During a crisis, particularly one where people are being asked to make personal sacrifices for the common good, it’s understandable to want to believe that civic-mindedness will prevail. Likewise, from a practical standpoint, it is useful to have public officials talk as if the suffering and deprivation will be equally shared by all.
We all share similar feelings about the pandemic. A Washington Post-ABC News poll taken last week found that our experience with the COVID-19 “brought massive and sudden disruption to the daily lives of most Americans” and “the threat from the virus has changed habits and lifestyles.” Nine out of 10 people polled said they are staying home “as much as possible,” and many respondents, not surprisingly, reported high levels of stress.
In the past few weeks, there have been numerous stories of sacrifice and generosity, particularly by the “front line” soldiers in this unusual war: health care workers, grocery store workers, and delivery drivers, for example.
But just as every war has profiteers, the current pandemic has no lack of posh, clueless elites whose misguided efforts to raise morale have prompted even mild-mannered defenders of capitalism to reach for their populist pitchforks.
Consider Hollywood mogul David Geffen, who thought it would be a good idea to post on Instagram a photo (either taken by a drone or from a helicopter) of his multimillion-dollar mega-yacht with what I’m sure he thought were inspiring words: “Sunset last night. . .isolated in the Grenadines avoiding the virus. I’m hoping everybody is staying safe.”
He’s not alone. According to the Spectator (UK), “One London superyacht company says it’s had families seeking to avoid the pandemic by self-isolating at sea on long private cruises.” The company reported that the families should “expect to pay around half a million a week to keep it running.”
Or consider former pop sensation (and plastic surgery cautionary tale) Madonna, who posted (then later removed) a video of herself naked in a rose-petal strewn bathtub rambling on about how COVID-19 was “the great equalizer and what’s terrible about it is what’s great about it.” Or the numerous Hollywood actors who circulated a cringe-worthy video of themselves singing “Imagine;” or Cardi B, who complained on Instagram that she was “losing my f**king mind” because she couldn’t put on “f**king expensive outfits and go out.”
Members of the elite might want to brush up on their Thorstein Veblen. Conspicuous consumption is tolerated under normal circumstances; during a crisis, that toleration quickly curdles. Which might explain why publications that cater to elites are having a difficult time finding the right tone during the COVID-19 shutdown.
Vogue, for example, recently offered helpful stories about how to talk to grocery store workers, but also encouraged readers to pass the time during lockdown dreaming about the future vacations they will take in a European chateau or other luxury property. As for cultural distractions, I regret to inform you that a foolhardy editor invited “Girls” creator Lena Dunham to serialize a novella in Vogue’s pages. Alas, this is not Dickens, unless your idea of compelling fiction is written by a narcissistic, tattooed version of Mrs. Micawber, only without the slightly redeeming devotion to others (a brief sample of Ms. Dunham’s prose stylings: “Had she, on some level, been aware that she was about to follow the sound of music that would lead her to Matthew? He was noodling with his laptop in the corner while his friends danced wild and free as the sun went down”).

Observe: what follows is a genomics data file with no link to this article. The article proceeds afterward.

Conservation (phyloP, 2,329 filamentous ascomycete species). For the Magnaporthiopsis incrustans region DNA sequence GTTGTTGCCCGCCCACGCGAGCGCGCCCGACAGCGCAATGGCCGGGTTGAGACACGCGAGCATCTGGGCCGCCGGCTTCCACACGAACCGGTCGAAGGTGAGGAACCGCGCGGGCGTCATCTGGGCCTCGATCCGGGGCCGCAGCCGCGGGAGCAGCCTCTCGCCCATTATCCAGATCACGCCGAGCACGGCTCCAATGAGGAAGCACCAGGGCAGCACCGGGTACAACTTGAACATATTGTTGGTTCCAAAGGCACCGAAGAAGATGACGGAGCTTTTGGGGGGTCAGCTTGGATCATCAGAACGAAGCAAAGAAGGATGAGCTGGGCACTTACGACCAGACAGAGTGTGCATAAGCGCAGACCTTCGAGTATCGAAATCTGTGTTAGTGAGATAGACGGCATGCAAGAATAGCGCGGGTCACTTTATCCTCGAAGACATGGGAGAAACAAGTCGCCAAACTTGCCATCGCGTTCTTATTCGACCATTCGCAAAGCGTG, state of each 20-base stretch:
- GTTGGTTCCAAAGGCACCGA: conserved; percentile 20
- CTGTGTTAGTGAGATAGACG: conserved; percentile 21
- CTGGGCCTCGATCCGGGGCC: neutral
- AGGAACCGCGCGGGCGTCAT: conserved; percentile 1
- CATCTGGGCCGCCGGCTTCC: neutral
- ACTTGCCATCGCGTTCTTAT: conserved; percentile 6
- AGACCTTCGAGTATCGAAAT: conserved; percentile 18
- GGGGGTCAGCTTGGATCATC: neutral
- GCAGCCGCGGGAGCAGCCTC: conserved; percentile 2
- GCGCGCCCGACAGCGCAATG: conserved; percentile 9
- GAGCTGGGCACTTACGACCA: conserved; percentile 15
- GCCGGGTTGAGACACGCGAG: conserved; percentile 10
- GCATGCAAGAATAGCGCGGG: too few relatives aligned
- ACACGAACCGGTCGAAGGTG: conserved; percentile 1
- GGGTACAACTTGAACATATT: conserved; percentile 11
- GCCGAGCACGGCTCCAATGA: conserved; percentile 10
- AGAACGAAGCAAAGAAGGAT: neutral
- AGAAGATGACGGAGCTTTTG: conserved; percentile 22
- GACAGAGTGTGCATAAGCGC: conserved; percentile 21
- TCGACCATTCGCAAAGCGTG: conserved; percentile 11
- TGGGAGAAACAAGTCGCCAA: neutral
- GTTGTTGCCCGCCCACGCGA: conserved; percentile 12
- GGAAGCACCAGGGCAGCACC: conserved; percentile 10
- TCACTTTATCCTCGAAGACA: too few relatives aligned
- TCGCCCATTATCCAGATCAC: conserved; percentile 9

The Wall Street Journal’s weekly “Mansion” section at least had the wit to offer their luxury readers slightly more practical advice, such as a feature story on lavish bunkers available for purchase by the elite survivalist. Prices start at $1.5 million at Survival Condo, a complex built out of a decommissioned missile silo in Kansas; in Texas, Rising S Bunkers offers a luxurious bomb-proof shelter called “The Aristocrat,” complete with a sauna, media room, and gun range for just a little more than $8 million.
In the real world, class tensions have boiled over in places where the wealthy keep vacation homes, such as the Hamptons. Local, year-round residents are wary of those fleeing the city and have tried to keep them (and the virus) out. Rhode Island went so far as to send police officers door-to-door, looking for New York license plates so they could demand that out of town visitors self-quarantine for 14 days.
Democracies require a certain amount of performative egalitarianism. It’s why politicians eat deep-fried everything at the Iowa state fair, and why celebrities are so keen to be photographed doing their “selfless” charity work. But even these clearly staged interactions serve as a reminder of the best things about our system of government, most notably the ideal (if imperfect) pursuit of equality.
But ultimately, the experience of privation is always relative, especially during a crisis where so many people have lost their jobs and fear becoming ill (and being able to afford to pay for their medical treatment if they do). We know this intuitively, but we dislike being reminded of it by those most capable of purchasing health and luxurious solitude.
Not having access to one’s personal chef might be experienced as privation by a David Geffen or a Madonna, but it’s a far cry from the anxiety of wondering if you’ll be able to afford groceries this week. Even our elites should understand that. We don’t need a new theory of the leisure class. Unfortunately, during this pandemic, we are seeing that class’s vices play out in practice far too often.